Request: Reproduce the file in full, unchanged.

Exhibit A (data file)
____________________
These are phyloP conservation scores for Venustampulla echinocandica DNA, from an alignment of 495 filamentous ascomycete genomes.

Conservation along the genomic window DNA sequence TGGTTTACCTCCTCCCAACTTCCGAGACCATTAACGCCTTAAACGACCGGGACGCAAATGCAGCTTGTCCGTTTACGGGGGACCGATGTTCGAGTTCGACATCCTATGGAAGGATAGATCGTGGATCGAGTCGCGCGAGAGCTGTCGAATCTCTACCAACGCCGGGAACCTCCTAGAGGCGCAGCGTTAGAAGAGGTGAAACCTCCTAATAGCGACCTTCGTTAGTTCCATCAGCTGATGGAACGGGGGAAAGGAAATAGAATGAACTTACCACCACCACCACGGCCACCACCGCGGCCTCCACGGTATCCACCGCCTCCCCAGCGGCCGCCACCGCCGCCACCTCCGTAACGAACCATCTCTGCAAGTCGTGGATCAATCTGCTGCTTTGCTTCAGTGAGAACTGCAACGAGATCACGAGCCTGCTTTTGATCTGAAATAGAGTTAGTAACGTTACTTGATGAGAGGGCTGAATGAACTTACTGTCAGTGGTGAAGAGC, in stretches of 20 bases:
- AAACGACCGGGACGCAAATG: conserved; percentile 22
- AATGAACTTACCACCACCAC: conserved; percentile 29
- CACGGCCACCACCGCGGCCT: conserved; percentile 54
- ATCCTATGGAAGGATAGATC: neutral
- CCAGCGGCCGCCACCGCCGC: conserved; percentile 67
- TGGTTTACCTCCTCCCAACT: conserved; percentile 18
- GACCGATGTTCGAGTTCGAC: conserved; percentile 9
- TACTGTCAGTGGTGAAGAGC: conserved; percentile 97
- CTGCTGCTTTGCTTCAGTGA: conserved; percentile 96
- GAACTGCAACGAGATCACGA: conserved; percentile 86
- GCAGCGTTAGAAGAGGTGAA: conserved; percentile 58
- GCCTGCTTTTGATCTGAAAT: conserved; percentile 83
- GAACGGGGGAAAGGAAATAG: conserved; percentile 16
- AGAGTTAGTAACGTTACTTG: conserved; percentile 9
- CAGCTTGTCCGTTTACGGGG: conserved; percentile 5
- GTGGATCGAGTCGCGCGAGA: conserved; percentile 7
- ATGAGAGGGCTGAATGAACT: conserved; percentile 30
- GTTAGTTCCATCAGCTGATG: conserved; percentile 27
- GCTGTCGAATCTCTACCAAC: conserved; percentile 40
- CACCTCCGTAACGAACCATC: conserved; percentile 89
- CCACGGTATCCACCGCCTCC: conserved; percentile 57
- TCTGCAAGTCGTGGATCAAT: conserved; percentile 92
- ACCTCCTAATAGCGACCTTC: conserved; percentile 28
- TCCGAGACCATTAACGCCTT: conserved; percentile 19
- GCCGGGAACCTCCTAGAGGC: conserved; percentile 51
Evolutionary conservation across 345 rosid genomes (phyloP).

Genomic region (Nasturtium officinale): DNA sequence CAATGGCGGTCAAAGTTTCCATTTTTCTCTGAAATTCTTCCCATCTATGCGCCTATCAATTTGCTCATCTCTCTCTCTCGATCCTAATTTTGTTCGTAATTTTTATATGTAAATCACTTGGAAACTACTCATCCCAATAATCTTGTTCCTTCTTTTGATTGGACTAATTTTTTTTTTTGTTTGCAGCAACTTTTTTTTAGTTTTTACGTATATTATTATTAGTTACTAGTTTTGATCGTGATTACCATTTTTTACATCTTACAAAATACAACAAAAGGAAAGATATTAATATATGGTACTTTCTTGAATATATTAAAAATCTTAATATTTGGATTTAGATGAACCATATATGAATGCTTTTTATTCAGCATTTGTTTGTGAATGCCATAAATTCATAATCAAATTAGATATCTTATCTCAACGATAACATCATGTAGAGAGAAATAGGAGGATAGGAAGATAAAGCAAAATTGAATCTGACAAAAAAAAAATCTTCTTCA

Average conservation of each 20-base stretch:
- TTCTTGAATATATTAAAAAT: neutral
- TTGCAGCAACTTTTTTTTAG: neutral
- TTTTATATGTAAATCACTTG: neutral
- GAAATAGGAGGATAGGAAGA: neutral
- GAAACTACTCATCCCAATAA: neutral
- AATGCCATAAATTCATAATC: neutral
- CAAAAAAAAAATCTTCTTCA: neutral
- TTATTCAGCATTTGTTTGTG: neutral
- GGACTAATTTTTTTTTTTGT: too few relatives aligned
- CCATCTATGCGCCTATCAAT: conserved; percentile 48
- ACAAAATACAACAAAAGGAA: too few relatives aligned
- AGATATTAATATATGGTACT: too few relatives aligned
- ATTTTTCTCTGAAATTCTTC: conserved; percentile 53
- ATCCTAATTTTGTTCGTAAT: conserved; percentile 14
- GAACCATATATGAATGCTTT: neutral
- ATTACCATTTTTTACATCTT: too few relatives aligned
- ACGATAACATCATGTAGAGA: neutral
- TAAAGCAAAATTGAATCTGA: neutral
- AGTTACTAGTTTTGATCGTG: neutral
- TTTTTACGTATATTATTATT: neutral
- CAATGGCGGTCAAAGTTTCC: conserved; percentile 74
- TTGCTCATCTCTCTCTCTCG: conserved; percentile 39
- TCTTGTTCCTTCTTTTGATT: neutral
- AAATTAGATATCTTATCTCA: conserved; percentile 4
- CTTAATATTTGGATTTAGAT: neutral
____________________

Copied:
These are phyloP conservation scores for Venustampulla echinocandica DNA, from an alignment of 495 filamentous ascomycete genomes.

Conservation along the genomic window DNA sequence TGGTTTACCTCCTCCCAACTTCCGAGACCATTAACGCCTTAAACGACCGGGACGCAAATGCAGCTTGTCCGTTTACGGGGGACCGATGTTCGAGTTCGACATCCTATGGAAGGATAGATCGTGGATCGAGTCGCGCGAGAGCTGTCGAATCTCTACCAACGCCGGGAACCTCCTAGAGGCGCAGCGTTAGAAGAGGTGAAACCTCCTAATAGCGACCTTCGTTAGTTCCATCAGCTGATGGAACGGGGGAAAGGAAATAGAATGAACTTACCACCACCACCACGGCCACCACCGCGGCCTCCACGGTATCCACCGCCTCCCCAGCGGCCGCCACCGCCGCCACCTCCGTAACGAACCATCTCTGCAAGTCGTGGATCAATCTGCTGCTTTGCTTCAGTGAGAACTGCAACGAGATCACGAGCCTGCTTTTGATCTGAAATAGAGTTAGTAACGTTACTTGATGAGAGGGCTGAATGAACTTACTGTCAGTGGTGAAGAGC, in stretches of 20 bases:
- AAACGACCGGGACGCAAATG: conserved; percentile 22
- AATGAACTTACCACCACCAC: conserved; percentile 29
- CACGGCCACCACCGCGGCCT: conserved; percentile 54
- ATCCTATGGAAGGATAGATC: neutral
- CCAGCGGCCGCCACCGCCGC: conserved; percentile 67
- TGGTTTACCTCCTCCCAACT: conserved; percentile 18
- GACCGATGTTCGAGTTCGAC: conserved; percentile 9
- TACTGTCAGTGGTGAAGAGC: conserved; percentile 97
- CTGCTGCTTTGCTTCAGTGA: conserved; percentile 96
- GAACTGCAACGAGATCACGA: conserved; percentile 86
- GCAGCGTTAGAAGAGGTGAA: conserved; percentile 58
- GCCTGCTTTTGATCTGAAAT: conserved; percentile 83
- GAACGGGGGAAAGGAAATAG: conserved; percentile 16
- AGAGTTAGTAACGTTACTTG: conserved; percentile 9
- CAGCTTGTCCGTTTACGGGG: conserved; percentile 5
- GTGGATCGAGTCGCGCGAGA: conserved; percentile 7
- ATGAGAGGGCTGAATGAACT: conserved; percentile 30
- GTTAGTTCCATCAGCTGATG: conserved; percentile 27
- GCTGTCGAATCTCTACCAAC: conserved; percentile 40
- CACCTCCGTAACGAACCATC: conserved; percentile 89
- CCACGGTATCCACCGCCTCC: conserved; percentile 57
- TCTGCAAGTCGTGGATCAAT: conserved; percentile 92
- ACCTCCTAATAGCGACCTTC: conserved; percentile 28
- TCCGAGACCATTAACGCCTT: conserved; percentile 19
- GCCGGGAACCTCCTAGAGGC: conserved; percentile 51
Evolutionary conservation across 345 rosid genomes (phyloP).

Genomic region (Nasturtium officinale): DNA sequence CAATGGCGGTCAAAGTTTCCATTTTTCTCTGAAATTCTTCCCATCTATGCGCCTATCAATTTGCTCATCTCTCTCTCTCGATCCTAATTTTGTTCGTAATTTTTATATGTAAATCACTTGGAAACTACTCATCCCAATAATCTTGTTCCTTCTTTTGATTGGACTAATTTTTTTTTTTGTTTGCAGCAACTTTTTTTTAGTTTTTACGTATATTATTATTAGTTACTAGTTTTGATCGTGATTACCATTTTTTACATCTTACAAAATACAACAAAAGGAAAGATATTAATATATGGTACTTTCTTGAATATATTAAAAATCTTAATATTTGGATTTAGATGAACCATATATGAATGCTTTTTATTCAGCATTTGTTTGTGAATGCCATAAATTCATAATCAAATTAGATATCTTATCTCAACGATAACATCATGTAGAGAGAAATAGGAGGATAGGAAGATAAAGCAAAATTGAATCTGACAAAAAAAAAATCTTCTTCA

Average conservation of each 20-base stretch:
- TTCTTGAATATATTAAAAAT: neutral
- TTGCAGCAACTTTTTTTTAG: neutral
- TTTTATATGTAAATCACTTG: neutral
- GAAATAGGAGGATAGGAAGA: neutral
- GAAACTACTCATCCCAATAA: neutral
- AATGCCATAAATTCATAATC: neutral
- CAAAAAAAAAATCTTCTTCA: neutral
- TTATTCAGCATTTGTTTGTG: neutral
- GGACTAATTTTTTTTTTTGT: too few relatives aligned
- CCATCTATGCGCCTATCAAT: conserved; percentile 48
- ACAAAATACAACAAAAGGAA: too few relatives aligned
- AGATATTAATATATGGTACT: too few relatives aligned
- ATTTTTCTCTGAAATTCTTC: conserved; percentile 53
- ATCCTAATTTTGTTCGTAAT: conserved; percentile 14
- GAACCATATATGAATGCTTT: neutral
- ATTACCATTTTTTACATCTT: too few relatives aligned
- ACGATAACATCATGTAGAGA: neutral
- TAAAGCAAAATTGAATCTGA: neutral
- AGTTACTAGTTTTGATCGTG: neutral
- TTTTTACGTATATTATTATT: neutral
- CAATGGCGGTCAAAGTTTCC: conserved; percentile 74
- TTGCTCATCTCTCTCTCTCG: conserved; percentile 39
- TCTTGTTCCTTCTTTTGATT: neutral
- AAATTAGATATCTTATCTCA: conserved; percentile 4
- CTTAATATTTGGATTTAGAT: neutral